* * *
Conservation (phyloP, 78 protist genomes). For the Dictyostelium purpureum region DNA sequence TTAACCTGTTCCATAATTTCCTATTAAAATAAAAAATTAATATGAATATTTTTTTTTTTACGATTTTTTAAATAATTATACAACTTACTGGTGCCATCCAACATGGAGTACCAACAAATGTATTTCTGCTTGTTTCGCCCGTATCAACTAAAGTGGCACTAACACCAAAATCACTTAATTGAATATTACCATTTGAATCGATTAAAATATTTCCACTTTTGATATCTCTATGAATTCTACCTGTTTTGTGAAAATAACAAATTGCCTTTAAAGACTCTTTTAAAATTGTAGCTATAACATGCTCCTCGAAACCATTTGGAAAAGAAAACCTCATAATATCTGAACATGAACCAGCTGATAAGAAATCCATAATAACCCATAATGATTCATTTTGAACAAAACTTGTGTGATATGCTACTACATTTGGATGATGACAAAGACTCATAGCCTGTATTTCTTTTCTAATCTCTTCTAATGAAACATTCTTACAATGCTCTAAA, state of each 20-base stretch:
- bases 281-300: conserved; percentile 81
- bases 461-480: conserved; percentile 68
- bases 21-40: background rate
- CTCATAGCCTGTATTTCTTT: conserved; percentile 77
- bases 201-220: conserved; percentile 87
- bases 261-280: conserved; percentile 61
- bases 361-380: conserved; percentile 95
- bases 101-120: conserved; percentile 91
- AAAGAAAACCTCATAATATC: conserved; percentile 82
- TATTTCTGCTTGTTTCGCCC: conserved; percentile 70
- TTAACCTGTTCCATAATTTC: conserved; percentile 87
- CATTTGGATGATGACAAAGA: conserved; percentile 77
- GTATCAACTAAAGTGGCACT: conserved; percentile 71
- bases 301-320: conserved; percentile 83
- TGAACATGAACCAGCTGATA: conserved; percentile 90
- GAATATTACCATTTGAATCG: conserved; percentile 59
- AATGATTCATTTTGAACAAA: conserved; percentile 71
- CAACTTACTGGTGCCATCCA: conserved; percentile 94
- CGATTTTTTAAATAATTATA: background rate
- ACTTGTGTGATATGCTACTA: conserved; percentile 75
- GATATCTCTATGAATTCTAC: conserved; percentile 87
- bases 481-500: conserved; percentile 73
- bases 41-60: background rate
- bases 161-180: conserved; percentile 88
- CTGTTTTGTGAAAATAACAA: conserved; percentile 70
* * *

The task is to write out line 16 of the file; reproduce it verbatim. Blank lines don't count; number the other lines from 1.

- TGAACATGAACCAGCTGATA: conserved; percentile 90